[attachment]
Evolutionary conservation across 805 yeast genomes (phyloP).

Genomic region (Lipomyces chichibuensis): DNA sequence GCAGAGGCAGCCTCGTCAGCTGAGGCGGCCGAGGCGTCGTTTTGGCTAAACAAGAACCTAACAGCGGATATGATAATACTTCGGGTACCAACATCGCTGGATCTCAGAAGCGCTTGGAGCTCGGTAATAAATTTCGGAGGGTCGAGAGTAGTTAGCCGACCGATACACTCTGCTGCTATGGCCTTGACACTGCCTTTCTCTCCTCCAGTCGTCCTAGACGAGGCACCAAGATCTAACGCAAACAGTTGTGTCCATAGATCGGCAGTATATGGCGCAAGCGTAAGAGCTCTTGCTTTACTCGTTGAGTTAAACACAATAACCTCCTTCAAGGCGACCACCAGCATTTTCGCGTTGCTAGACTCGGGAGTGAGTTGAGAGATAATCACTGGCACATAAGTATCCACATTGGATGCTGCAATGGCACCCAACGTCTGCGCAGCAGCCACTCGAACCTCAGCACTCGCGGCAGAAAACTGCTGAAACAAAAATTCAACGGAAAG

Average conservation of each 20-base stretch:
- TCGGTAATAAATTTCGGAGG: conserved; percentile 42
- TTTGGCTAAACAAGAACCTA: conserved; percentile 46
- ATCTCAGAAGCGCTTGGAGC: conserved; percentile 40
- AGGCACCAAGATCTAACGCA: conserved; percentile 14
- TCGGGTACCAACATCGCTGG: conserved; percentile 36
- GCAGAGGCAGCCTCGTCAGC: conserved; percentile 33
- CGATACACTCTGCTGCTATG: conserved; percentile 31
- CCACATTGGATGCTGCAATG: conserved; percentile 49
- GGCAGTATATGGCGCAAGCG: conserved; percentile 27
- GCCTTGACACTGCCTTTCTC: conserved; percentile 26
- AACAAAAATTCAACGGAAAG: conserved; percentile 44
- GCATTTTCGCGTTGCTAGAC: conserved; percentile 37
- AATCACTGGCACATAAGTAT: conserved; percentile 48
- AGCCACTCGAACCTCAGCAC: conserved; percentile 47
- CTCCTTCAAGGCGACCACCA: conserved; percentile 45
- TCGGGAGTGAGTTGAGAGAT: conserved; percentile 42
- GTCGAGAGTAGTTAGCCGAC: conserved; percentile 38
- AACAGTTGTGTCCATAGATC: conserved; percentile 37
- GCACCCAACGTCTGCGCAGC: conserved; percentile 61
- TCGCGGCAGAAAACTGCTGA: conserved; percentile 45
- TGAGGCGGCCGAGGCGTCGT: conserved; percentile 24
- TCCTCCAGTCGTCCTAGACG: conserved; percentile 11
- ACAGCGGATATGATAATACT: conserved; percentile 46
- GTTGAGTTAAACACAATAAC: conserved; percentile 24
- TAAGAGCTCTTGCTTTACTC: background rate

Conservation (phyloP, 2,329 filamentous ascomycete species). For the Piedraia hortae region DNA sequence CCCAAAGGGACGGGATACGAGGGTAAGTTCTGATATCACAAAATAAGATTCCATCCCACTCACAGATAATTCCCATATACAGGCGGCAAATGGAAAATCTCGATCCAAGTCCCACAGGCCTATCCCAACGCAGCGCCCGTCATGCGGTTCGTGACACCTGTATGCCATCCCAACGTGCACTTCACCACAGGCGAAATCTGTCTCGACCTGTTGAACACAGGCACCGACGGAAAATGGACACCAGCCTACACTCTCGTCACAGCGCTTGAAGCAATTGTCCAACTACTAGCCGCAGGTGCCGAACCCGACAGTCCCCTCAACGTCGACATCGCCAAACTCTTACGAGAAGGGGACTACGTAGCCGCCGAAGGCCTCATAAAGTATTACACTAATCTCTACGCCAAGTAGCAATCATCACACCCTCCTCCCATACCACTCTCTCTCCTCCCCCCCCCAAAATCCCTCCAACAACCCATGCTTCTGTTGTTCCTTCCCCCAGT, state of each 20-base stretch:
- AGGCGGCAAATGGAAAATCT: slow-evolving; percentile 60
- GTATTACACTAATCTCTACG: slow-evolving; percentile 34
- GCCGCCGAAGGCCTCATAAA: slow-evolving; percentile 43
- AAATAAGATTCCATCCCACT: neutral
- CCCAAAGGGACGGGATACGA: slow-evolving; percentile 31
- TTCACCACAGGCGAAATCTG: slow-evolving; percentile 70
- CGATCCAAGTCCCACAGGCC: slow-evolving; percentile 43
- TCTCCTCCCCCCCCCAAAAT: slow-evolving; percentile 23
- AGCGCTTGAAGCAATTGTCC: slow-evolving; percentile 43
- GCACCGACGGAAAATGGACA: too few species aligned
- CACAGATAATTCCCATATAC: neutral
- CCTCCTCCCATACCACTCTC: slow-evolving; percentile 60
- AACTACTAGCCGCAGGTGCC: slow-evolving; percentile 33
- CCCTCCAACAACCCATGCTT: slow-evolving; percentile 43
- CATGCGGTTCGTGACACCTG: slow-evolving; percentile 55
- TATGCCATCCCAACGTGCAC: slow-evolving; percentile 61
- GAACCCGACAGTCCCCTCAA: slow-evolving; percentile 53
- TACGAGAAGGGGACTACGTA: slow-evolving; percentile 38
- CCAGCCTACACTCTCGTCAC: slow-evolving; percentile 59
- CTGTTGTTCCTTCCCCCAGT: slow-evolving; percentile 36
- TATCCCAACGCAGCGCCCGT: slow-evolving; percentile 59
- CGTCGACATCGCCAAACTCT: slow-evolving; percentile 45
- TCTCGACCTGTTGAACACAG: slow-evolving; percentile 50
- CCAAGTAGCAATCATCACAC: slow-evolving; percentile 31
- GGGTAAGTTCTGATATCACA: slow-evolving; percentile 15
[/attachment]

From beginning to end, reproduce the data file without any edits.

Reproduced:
Evolutionary conservation across 805 yeast genomes (phyloP).

Genomic region (Lipomyces chichibuensis): DNA sequence GCAGAGGCAGCCTCGTCAGCTGAGGCGGCCGAGGCGTCGTTTTGGCTAAACAAGAACCTAACAGCGGATATGATAATACTTCGGGTACCAACATCGCTGGATCTCAGAAGCGCTTGGAGCTCGGTAATAAATTTCGGAGGGTCGAGAGTAGTTAGCCGACCGATACACTCTGCTGCTATGGCCTTGACACTGCCTTTCTCTCCTCCAGTCGTCCTAGACGAGGCACCAAGATCTAACGCAAACAGTTGTGTCCATAGATCGGCAGTATATGGCGCAAGCGTAAGAGCTCTTGCTTTACTCGTTGAGTTAAACACAATAACCTCCTTCAAGGCGACCACCAGCATTTTCGCGTTGCTAGACTCGGGAGTGAGTTGAGAGATAATCACTGGCACATAAGTATCCACATTGGATGCTGCAATGGCACCCAACGTCTGCGCAGCAGCCACTCGAACCTCAGCACTCGCGGCAGAAAACTGCTGAAACAAAAATTCAACGGAAAG

Average conservation of each 20-base stretch:
- TCGGTAATAAATTTCGGAGG: conserved; percentile 42
- TTTGGCTAAACAAGAACCTA: conserved; percentile 46
- ATCTCAGAAGCGCTTGGAGC: conserved; percentile 40
- AGGCACCAAGATCTAACGCA: conserved; percentile 14
- TCGGGTACCAACATCGCTGG: conserved; percentile 36
- GCAGAGGCAGCCTCGTCAGC: conserved; percentile 33
- CGATACACTCTGCTGCTATG: conserved; percentile 31
- CCACATTGGATGCTGCAATG: conserved; percentile 49
- GGCAGTATATGGCGCAAGCG: conserved; percentile 27
- GCCTTGACACTGCCTTTCTC: conserved; percentile 26
- AACAAAAATTCAACGGAAAG: conserved; percentile 44
- GCATTTTCGCGTTGCTAGAC: conserved; percentile 37
- AATCACTGGCACATAAGTAT: conserved; percentile 48
- AGCCACTCGAACCTCAGCAC: conserved; percentile 47
- CTCCTTCAAGGCGACCACCA: conserved; percentile 45
- TCGGGAGTGAGTTGAGAGAT: conserved; percentile 42
- GTCGAGAGTAGTTAGCCGAC: conserved; percentile 38
- AACAGTTGTGTCCATAGATC: conserved; percentile 37
- GCACCCAACGTCTGCGCAGC: conserved; percentile 61
- TCGCGGCAGAAAACTGCTGA: conserved; percentile 45
- TGAGGCGGCCGAGGCGTCGT: conserved; percentile 24
- TCCTCCAGTCGTCCTAGACG: conserved; percentile 11
- ACAGCGGATATGATAATACT: conserved; percentile 46
- GTTGAGTTAAACACAATAAC: conserved; percentile 24
- TAAGAGCTCTTGCTTTACTC: background rate

Conservation (phyloP, 2,329 filamentous ascomycete species). For the Piedraia hortae region DNA sequence CCCAAAGGGACGGGATACGAGGGTAAGTTCTGATATCACAAAATAAGATTCCATCCCACTCACAGATAATTCCCATATACAGGCGGCAAATGGAAAATCTCGATCCAAGTCCCACAGGCCTATCCCAACGCAGCGCCCGTCATGCGGTTCGTGACACCTGTATGCCATCCCAACGTGCACTTCACCACAGGCGAAATCTGTCTCGACCTGTTGAACACAGGCACCGACGGAAAATGGACACCAGCCTACACTCTCGTCACAGCGCTTGAAGCAATTGTCCAACTACTAGCCGCAGGTGCCGAACCCGACAGTCCCCTCAACGTCGACATCGCCAAACTCTTACGAGAAGGGGACTACGTAGCCGCCGAAGGCCTCATAAAGTATTACACTAATCTCTACGCCAAGTAGCAATCATCACACCCTCCTCCCATACCACTCTCTCTCCTCCCCCCCCCAAAATCCCTCCAACAACCCATGCTTCTGTTGTTCCTTCCCCCAGT, state of each 20-base stretch:
- AGGCGGCAAATGGAAAATCT: slow-evolving; percentile 60
- GTATTACACTAATCTCTACG: slow-evolving; percentile 34
- GCCGCCGAAGGCCTCATAAA: slow-evolving; percentile 43
- AAATAAGATTCCATCCCACT: neutral
- CCCAAAGGGACGGGATACGA: slow-evolving; percentile 31
- TTCACCACAGGCGAAATCTG: slow-evolving; percentile 70
- CGATCCAAGTCCCACAGGCC: slow-evolving; percentile 43
- TCTCCTCCCCCCCCCAAAAT: slow-evolving; percentile 23
- AGCGCTTGAAGCAATTGTCC: slow-evolving; percentile 43
- GCACCGACGGAAAATGGACA: too few species aligned
- CACAGATAATTCCCATATAC: neutral
- CCTCCTCCCATACCACTCTC: slow-evolving; percentile 60
- AACTACTAGCCGCAGGTGCC: slow-evolving; percentile 33
- CCCTCCAACAACCCATGCTT: slow-evolving; percentile 43
- CATGCGGTTCGTGACACCTG: slow-evolving; percentile 55
- TATGCCATCCCAACGTGCAC: slow-evolving; percentile 61
- GAACCCGACAGTCCCCTCAA: slow-evolving; percentile 53
- TACGAGAAGGGGACTACGTA: slow-evolving; percentile 38
- CCAGCCTACACTCTCGTCAC: slow-evolving; percentile 59
- CTGTTGTTCCTTCCCCCAGT: slow-evolving; percentile 36
- TATCCCAACGCAGCGCCCGT: slow-evolving; percentile 59
- CGTCGACATCGCCAAACTCT: slow-evolving; percentile 45
- TCTCGACCTGTTGAACACAG: slow-evolving; percentile 50
- CCAAGTAGCAATCATCACAC: slow-evolving; percentile 31
- GGGTAAGTTCTGATATCACA: slow-evolving; percentile 15